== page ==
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NASA Prepares IRIS Satellite For Solar Observing Mission

June 5, 2013
Image Caption: This image from the joint NASA-Japan Aerospace Exploration Agency’s Hinode mission shows the lower regions of the sun’s atmosphere, the interface region, which a new mission called the Interface Region Imaging Spectrograph, or IRIS, will study in exquisite detail. Credit: NASA / JAXA/Hinode

April Flowers for redOrbit.com – Your Universe Online

Scheduled to launch June 26, NASA´s newest scientific satellite will provide the most detailed look ever at the sun´s lower atmosphere, called the interface region.

The interface region is located between the sun´s visible surface and upper atmosphere. This is where most of the sun´s ultraviolet emissions, which impact the near-Earth space environment and Earth´s climate, are generated. NASA´s new Interface Region Imaging Spectrograph (IRIS) mission will be tasked to observe how solar material moves, gathers energy, and heats up as it moves through the interface region, which is largely unexplored.

Designed by Lockheed Martin´s Advanced Technology Center, the IRIS spacecraft will launch aboard an Orbital Sciences Corporation‘s Pegasus XL rocket deployed from Vandenberg Air Force Base.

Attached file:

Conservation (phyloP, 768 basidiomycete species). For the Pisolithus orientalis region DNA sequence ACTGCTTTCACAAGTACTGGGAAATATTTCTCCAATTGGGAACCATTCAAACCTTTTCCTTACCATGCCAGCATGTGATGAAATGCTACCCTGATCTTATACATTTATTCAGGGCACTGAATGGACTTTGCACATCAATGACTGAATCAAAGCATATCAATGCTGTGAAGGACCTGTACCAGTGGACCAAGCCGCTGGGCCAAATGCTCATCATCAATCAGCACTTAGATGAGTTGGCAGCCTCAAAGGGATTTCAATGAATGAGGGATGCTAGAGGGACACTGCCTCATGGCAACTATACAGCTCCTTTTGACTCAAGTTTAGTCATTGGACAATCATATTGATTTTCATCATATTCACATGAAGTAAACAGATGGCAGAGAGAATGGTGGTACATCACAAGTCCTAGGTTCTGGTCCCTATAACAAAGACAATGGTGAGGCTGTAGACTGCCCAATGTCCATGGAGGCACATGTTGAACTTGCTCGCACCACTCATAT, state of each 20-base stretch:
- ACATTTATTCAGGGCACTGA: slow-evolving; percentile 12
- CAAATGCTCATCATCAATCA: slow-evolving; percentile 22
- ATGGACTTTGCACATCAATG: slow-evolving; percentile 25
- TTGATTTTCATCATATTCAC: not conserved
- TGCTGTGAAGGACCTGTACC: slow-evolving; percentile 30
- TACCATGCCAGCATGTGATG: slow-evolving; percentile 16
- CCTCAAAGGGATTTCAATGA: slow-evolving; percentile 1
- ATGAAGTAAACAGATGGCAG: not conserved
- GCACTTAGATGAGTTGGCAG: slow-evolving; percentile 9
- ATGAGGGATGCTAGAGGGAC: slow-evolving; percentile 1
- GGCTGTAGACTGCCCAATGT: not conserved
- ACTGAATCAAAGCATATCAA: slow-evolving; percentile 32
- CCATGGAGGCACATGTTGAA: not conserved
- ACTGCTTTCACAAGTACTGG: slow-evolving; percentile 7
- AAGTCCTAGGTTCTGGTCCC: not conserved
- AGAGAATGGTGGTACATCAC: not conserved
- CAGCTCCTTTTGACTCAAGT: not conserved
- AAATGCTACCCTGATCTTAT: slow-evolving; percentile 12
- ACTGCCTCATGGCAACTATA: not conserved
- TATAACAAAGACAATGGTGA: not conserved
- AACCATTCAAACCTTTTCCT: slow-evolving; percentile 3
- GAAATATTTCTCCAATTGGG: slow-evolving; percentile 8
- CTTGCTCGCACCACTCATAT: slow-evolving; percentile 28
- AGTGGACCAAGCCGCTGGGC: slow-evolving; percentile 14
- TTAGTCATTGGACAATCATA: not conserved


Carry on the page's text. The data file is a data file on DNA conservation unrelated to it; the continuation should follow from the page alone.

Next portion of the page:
“IRIS data will fill a crucial gap in our understanding of the solar interface region upon joining our fleet of heliophysics spacecraft,” said Jeffrey Newmark, NASA’s IRIS program scientist in Washington. “For the first time we will have the necessary observations for understanding how energy is delivered to the million-degree outer solar corona and how the base of the solar wind is driven.”

The telescope aboard IRIS is ultraviolet, feeding a multi-channel imaging spectrograph. IRIS is the first mission designed to use an ultraviolet telescope to obtain spectra and high-resolution images every few seconds. The telescope will also provide observations of areas as small as 150 miles across the Sun.

“Previous observations suggest there are structures in this region of the solar atmosphere 100 to 150 miles wide, but 100,000 miles long,” said Alan Title, IRIS principal investigator at Lockheed Martin. “Imagine giant jets like huge fountains that have a footprint the size of Los Angeles and are long enough and fast enough to circle Earth in 20 seconds. IRIS will provide our first high-resolution views of these structures along with information about their velocity, temperature and density.”

IRIS will travel in a polar, sun-synchronous orbit around Earth after the launch, crossing almost directly over the poles in such a way that it will cross the equator at the same local time each day. IRIS will orbit at an altitude ranging from 390 miles to 420 miles, allowing for almost continuous solar observations on its two year mission.

Mission operations and ground data systems will be provided by NASA´s Ames Research Center, while the Norwegian Space Center in Oslo, Norway, will provide science data downlinks. Launch management will be handled by NASA´s Launch Services Program at the Kennedy Space Center.


Source: April Flowers for redOrbit.com - Your Universe Online



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